Vampires and witches are well represented in Western pop culture and have been the protagonists and antagonists in a slew of popular movies and TV shows in recent years. Here in Southeast Asia we have two monsters that are pop culture icons in their own right.
Native to the Visayan regions of the Philippines, the manananggal is a hideous female monster that can detach its upper torso. It uses its large bat-like wings to fly through the night sky in search of victims.
Its long flexible tongue is perfect for sucking the blood of its sleeping victims. Pregnant women are its favourite prey.
To defeat a manananggal you must sprinkle salt, crushed garlic or ash on the vulnerable lower torso of the monster, which remains immobile while the upper half is out hunting. Doing so prevents the two halves from recombining. If you succeed, the manananggal will die as the sun rises.
Interestingly, variations of this folktale are shared by other cultures and countries across Southeast Asia.
The krasue of Thailand, Cambodia’s ahp, Laos’ kasu and the penanggalan of Malaysia all bear striking similarities to the manananggal. They share the ability to detach their upper torso, have the same long tongue and exhibit a similar penchant for preying on pregnant women.
The manananggal has been the subject of several movies, TV shows and video games over the years. Its first appearance on the silver screen was as the titular monster in the first ever Filipino horror movie released in 1927.
A popular folktale monster in Malaysia, Singapore and Indonesia is the pontianak. Described as the vengeful spirit of a woman who died during pregnancy, it is also known as kuntilanak or matianak.
Western sources from the early 20th century documented a pontianak as the spirit of a stillborn child.
Their origin aside, pontianaks are often depicted as a beautiful woman in a white dress with long black hair and pale skin. However, when you get close they turn into a hideous hag with red eyes, claw-like fingernails and a thirst for blood.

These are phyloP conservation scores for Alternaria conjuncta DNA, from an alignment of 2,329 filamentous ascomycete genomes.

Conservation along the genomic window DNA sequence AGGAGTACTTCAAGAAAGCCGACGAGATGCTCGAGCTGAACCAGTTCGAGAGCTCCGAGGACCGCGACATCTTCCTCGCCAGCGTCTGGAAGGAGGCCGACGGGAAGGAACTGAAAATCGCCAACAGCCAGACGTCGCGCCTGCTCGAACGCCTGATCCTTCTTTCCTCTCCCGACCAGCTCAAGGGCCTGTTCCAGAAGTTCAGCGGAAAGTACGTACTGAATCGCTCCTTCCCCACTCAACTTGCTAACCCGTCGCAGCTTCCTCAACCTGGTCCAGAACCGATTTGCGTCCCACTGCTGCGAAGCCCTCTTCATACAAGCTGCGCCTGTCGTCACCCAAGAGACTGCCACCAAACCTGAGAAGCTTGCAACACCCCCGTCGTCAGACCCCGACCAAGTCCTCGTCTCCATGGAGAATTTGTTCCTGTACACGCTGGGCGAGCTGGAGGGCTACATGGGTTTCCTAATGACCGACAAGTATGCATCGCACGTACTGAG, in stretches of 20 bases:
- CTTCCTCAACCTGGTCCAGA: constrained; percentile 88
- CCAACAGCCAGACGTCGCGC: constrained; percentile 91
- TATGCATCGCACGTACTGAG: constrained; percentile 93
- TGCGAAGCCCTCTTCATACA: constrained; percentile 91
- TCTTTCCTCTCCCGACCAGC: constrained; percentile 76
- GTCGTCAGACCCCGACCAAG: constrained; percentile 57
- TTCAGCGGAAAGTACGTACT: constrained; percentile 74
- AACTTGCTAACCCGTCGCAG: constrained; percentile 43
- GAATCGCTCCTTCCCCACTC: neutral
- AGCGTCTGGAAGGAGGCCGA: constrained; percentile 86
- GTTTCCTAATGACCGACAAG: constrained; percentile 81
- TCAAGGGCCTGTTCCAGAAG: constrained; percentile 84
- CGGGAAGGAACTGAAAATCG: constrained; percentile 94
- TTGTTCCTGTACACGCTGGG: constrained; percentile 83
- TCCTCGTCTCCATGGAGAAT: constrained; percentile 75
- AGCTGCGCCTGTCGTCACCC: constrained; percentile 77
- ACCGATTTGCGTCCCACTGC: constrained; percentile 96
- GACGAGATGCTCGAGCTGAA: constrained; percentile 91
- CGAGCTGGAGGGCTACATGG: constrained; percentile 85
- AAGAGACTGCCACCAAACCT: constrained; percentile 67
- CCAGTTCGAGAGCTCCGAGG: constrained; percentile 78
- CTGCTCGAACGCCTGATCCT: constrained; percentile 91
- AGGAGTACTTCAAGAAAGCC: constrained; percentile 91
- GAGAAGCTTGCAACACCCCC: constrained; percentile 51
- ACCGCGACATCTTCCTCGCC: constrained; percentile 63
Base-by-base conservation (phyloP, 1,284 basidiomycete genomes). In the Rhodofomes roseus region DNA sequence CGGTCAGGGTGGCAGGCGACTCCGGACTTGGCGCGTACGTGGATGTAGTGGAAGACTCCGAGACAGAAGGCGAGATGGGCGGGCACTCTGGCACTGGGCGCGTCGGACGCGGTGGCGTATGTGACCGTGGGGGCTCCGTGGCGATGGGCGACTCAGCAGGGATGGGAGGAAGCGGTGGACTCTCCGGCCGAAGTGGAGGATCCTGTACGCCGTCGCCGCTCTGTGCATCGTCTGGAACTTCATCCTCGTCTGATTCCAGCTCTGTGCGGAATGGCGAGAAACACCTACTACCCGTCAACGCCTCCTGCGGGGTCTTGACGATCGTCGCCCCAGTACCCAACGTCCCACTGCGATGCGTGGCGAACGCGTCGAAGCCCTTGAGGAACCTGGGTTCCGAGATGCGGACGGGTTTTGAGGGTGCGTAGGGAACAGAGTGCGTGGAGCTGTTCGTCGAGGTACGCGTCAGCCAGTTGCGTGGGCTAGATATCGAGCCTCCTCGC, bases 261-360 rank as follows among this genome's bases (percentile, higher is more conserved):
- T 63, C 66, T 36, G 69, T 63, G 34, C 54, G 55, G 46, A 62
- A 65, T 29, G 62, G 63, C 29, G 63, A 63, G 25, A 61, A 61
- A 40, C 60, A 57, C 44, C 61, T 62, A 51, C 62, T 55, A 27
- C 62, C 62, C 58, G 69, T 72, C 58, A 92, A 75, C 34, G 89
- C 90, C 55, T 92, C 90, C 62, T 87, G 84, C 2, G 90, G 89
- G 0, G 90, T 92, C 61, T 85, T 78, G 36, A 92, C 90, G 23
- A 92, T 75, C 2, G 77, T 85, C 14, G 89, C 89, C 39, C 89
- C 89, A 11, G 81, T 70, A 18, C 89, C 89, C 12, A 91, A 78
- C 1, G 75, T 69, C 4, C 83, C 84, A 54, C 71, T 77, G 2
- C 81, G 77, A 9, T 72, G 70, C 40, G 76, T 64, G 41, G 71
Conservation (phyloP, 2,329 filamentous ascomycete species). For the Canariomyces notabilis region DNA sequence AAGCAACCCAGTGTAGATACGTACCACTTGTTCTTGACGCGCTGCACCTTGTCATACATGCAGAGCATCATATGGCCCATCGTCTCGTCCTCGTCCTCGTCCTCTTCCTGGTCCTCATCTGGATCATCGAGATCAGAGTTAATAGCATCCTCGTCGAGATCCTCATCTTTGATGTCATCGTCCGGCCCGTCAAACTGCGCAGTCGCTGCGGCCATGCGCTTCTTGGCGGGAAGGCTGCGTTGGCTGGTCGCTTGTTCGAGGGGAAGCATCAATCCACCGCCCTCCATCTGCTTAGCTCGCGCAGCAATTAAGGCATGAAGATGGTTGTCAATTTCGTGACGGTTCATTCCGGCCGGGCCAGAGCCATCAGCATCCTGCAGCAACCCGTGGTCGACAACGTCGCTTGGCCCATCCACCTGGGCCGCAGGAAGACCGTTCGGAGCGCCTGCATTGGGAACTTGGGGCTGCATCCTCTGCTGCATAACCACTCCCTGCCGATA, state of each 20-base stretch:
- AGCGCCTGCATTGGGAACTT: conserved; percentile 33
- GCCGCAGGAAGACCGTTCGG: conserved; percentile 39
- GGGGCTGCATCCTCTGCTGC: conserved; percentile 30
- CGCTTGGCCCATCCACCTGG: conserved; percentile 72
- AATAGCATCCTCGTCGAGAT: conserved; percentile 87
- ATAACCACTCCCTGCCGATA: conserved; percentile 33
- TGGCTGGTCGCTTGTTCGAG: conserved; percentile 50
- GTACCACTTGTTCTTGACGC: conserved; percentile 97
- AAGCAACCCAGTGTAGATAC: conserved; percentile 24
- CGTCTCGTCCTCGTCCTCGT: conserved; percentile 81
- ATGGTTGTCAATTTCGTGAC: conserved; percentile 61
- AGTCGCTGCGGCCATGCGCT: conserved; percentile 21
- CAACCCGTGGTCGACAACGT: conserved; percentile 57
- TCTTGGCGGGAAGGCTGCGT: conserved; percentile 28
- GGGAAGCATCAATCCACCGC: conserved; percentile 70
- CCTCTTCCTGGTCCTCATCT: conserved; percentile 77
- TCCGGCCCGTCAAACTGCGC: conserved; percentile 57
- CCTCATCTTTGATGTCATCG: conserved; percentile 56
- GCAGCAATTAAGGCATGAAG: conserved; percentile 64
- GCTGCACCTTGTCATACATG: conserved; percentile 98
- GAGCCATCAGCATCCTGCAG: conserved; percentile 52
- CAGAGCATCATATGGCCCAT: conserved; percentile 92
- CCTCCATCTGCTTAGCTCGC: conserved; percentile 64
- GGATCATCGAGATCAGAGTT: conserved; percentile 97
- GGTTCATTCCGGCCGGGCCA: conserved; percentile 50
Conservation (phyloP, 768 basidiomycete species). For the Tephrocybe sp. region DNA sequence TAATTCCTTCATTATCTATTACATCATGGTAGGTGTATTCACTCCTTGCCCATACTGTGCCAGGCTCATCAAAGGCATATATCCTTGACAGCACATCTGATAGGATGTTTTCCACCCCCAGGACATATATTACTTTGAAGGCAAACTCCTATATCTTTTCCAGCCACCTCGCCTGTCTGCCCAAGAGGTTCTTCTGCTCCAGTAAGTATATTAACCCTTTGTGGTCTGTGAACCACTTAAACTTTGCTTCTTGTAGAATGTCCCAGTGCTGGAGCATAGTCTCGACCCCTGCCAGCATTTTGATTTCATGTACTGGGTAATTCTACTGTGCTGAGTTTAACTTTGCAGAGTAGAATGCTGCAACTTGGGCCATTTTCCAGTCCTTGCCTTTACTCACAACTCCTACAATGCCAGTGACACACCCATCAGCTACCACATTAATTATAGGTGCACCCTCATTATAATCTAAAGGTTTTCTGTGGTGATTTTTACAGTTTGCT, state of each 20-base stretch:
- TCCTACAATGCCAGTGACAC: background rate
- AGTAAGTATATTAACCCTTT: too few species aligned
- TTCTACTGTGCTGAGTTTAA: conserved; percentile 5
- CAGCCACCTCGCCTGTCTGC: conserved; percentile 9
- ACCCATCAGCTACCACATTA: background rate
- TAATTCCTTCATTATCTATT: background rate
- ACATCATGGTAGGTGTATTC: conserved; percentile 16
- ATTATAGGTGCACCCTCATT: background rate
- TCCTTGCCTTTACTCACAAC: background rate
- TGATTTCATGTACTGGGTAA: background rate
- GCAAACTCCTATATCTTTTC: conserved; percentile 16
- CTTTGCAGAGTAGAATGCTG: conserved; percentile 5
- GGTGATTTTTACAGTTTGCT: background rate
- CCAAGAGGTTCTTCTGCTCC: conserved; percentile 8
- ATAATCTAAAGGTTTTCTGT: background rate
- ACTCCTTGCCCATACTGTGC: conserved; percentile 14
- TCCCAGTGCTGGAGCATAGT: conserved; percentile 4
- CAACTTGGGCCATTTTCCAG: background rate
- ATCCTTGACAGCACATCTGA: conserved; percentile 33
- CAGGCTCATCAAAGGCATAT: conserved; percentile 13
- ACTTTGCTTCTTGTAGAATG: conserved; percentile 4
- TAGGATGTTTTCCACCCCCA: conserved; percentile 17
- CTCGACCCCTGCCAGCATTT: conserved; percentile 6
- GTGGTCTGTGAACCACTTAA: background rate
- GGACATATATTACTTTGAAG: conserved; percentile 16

The fragrance of frangipani and baby cries are often associated with pontianaks, signalling that one is close by. The fainter the cries sound the closer a pontianak is to you. Conversely, the louder the baby’s cries sound the farther away she is.
Pontianaks are dormant during the daytime when their spirits are said to take shelter in banana trees. At night they roam freely in the darkness seeking to sate their hunger for human flesh and blood.
Some people believe they track their victims by the smell of their laundry. This leads people of particularly superstitious dispositions to make sure their laundry never stays outdoors after the sun goes down.
Pontianaks dispatch their unlucky victims in a gruesome fashion. They eviscerate their victims with their long, razor-sharp fingernails and feast upon the entrails.
To defeat a pontianak you must drive in a nail into the back of its neck. Doing so is said to turn it back into the woman it once was. However, if the nail gets removed the pontianak will revert back to a bloodthirsty fiend.
The capital of West Kalimantan province in Indonesia is even named after the iconic spirit.
Uniquely Southeast Asian
Although manananggal and pontianak are not as well known worldwide as their Western equivalents, these uniquely regional legends have grown into pop-culture icons.
They serve as a connection to the old days of kampongs and villages, providing a truly Southeast Asian flavour to the different forms of media in which they make an appearance.